Ski patrolling is the most dangerous job in the snow industry. Every morning, after every big storm, these men and women travel out into avalanche terrain—the 37 to 47-degree slopes where powder skiing is the most fun—in search of the white dragon. They do everything they can to bring down the mountain side, and when it doesn’t go—when it’s deemed safe—they drop the rope and let us have our way with it. Anyone who has ever had the stress free joy of an untouched inbounds run knows that this job can’t be appreciated enough.
On March 4, while conducting an exploration mission on Conejos Peak in the San Juan Mountains of Colorado, Senior Ski Patroller and Avalanche Technician for Wolf Creek Ski Area Colin Sutton lost his life in an avalanche. Below is the release sent out by Wolf Creek. Our thoughts and prayers are with his family.
On Tuesday, March 4th, Wolf Creek Ski Area Avalanche Technician and Senior Patroller Colin Sutton was caught in an avalanche while conducting an exploration and research mission via helicopter on Conejos Peak in the South San Juan Mountain Range. He was airlifted by a Medevac helicopter to the emergency room at Mercy Regional Hospital in Durango, Colorado where he was pronounced deceased at 4:30 PM.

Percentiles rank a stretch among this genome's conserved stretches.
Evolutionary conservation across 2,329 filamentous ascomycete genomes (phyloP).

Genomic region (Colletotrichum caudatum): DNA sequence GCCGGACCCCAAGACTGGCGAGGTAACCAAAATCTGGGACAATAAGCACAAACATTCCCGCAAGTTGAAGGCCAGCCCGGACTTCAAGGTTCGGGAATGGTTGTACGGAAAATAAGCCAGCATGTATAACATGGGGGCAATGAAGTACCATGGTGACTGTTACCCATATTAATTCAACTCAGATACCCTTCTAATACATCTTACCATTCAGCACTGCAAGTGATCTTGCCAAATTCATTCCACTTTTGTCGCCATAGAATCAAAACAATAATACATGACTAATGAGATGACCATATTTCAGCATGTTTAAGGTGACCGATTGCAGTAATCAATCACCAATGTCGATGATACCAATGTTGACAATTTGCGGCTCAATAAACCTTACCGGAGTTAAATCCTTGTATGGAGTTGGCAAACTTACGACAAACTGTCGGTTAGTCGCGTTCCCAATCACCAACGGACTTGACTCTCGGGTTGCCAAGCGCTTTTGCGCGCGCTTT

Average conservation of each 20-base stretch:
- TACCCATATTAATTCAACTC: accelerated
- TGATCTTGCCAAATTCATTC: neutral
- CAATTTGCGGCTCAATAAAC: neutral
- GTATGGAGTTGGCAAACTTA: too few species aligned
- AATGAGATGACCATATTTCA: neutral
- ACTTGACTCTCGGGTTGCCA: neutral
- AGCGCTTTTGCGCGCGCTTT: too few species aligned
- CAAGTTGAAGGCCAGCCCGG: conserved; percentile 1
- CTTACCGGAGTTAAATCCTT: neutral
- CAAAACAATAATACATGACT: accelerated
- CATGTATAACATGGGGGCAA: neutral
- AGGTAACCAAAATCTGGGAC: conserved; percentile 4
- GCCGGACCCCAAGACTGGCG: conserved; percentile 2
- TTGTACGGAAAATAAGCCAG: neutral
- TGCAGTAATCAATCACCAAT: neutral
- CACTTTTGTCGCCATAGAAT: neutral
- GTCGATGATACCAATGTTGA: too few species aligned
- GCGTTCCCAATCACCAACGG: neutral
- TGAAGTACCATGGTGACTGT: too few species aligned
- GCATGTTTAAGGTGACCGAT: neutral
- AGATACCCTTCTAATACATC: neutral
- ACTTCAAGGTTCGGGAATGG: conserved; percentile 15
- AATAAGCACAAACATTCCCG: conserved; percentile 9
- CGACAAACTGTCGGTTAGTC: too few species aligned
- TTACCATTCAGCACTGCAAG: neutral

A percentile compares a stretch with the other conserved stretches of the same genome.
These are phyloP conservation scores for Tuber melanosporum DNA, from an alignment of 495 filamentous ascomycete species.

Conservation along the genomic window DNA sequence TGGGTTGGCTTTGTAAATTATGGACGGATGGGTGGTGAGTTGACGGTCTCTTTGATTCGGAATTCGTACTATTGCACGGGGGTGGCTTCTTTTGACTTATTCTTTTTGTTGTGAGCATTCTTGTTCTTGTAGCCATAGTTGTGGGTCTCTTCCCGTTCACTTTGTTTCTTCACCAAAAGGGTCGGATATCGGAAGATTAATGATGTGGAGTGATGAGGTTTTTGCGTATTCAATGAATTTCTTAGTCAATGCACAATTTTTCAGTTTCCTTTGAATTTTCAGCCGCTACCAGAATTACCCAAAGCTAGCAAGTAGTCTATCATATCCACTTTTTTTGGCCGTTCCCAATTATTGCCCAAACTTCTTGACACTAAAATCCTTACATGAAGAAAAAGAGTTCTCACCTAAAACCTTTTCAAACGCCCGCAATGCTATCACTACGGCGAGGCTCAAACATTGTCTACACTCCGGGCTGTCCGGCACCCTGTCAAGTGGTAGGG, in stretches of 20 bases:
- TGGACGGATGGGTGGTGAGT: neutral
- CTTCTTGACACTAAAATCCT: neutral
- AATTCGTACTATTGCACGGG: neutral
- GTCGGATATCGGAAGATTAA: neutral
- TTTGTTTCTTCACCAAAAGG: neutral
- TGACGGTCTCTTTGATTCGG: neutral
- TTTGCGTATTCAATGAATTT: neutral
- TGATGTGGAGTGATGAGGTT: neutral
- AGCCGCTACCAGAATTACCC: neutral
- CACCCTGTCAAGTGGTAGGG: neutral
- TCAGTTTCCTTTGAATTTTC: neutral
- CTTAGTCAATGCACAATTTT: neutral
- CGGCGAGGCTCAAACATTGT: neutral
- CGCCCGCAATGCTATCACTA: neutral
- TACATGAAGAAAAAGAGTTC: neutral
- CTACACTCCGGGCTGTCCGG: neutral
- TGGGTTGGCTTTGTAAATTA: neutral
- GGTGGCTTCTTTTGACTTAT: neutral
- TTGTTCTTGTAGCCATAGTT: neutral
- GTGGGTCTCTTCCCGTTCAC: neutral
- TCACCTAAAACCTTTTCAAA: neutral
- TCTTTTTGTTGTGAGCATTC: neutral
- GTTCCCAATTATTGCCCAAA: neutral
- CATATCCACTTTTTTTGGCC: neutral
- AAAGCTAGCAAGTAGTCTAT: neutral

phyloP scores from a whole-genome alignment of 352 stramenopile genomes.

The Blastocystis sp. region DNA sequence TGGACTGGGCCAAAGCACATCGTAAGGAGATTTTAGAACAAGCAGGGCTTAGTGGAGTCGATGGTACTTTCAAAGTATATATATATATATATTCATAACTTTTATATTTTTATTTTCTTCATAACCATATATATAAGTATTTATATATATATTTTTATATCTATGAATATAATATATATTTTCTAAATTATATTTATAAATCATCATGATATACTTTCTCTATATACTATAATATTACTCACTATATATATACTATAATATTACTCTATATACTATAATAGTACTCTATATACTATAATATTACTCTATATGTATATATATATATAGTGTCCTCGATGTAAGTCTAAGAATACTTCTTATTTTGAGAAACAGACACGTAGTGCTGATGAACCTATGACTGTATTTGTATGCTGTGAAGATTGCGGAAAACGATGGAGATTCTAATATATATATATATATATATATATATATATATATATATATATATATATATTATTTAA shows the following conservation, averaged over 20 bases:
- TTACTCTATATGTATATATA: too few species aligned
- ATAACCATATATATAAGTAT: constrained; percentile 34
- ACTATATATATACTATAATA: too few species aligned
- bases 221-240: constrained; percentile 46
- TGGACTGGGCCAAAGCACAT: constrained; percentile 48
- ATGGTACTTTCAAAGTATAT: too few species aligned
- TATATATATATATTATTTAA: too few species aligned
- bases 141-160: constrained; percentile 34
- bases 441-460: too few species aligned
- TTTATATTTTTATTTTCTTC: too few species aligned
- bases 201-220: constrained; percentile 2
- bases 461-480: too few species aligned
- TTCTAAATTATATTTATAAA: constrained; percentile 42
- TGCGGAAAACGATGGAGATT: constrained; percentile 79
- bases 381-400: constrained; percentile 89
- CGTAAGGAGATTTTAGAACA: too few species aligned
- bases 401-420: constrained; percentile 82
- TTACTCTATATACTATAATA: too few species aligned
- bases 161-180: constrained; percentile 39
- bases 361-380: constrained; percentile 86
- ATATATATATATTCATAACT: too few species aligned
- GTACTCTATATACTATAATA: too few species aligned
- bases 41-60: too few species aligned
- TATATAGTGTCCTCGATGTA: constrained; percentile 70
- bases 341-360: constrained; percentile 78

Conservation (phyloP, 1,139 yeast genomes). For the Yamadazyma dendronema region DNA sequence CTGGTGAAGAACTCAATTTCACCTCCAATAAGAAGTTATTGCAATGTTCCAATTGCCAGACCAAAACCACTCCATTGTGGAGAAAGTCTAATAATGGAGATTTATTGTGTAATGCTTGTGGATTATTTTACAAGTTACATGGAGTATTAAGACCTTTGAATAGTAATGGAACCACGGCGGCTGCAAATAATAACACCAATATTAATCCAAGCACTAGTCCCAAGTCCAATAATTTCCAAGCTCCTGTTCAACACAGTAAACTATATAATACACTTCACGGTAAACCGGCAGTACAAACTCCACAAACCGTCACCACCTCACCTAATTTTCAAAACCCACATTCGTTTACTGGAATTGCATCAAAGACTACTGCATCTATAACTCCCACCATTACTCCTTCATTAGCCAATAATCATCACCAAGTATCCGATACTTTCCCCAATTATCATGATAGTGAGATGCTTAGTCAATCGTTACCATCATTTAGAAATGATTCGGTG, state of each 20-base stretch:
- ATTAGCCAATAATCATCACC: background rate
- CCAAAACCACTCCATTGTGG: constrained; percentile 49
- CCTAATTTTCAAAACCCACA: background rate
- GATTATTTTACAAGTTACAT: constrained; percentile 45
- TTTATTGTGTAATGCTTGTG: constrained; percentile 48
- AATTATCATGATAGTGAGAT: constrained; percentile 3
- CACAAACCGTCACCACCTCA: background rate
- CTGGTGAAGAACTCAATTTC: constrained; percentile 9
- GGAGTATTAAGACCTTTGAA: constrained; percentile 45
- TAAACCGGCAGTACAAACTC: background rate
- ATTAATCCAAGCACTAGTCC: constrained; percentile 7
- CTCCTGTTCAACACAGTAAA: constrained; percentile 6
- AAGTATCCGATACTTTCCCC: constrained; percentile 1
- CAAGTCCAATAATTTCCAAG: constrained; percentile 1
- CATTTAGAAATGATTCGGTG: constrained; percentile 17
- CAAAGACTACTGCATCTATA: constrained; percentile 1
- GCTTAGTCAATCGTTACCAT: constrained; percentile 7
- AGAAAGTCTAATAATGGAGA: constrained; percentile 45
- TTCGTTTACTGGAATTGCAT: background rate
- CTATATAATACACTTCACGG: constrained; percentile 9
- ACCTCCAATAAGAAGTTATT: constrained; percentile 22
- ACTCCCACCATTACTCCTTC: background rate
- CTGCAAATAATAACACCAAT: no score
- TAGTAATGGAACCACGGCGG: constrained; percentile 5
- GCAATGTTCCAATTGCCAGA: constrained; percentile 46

Colin was a full time professional ski patroller at Wolf Creek Ski Area for 12 years where he continuously excelled in his work. Colin was a National Ski Patrol Member, Basic Life Support and CPR Provider, Outdoor Emergency Care Provider, Certified Emergency Medical Technician, Certified Level III Avalanche Technician, State of Colorado Type I Explosives Permit Possessor, Snow Study Director at Wolf Creek Ski Area (AvTech), and a Colorado Rapid Avalanche Deployment Qualified Dog Handler with his black Labrador “Boca.”
Colin began skiing at Wolf Creek when he was three years old and his passion for the mountains took him around the world. He will be missed deeply by all of us at Wolf Creek Ski Area.
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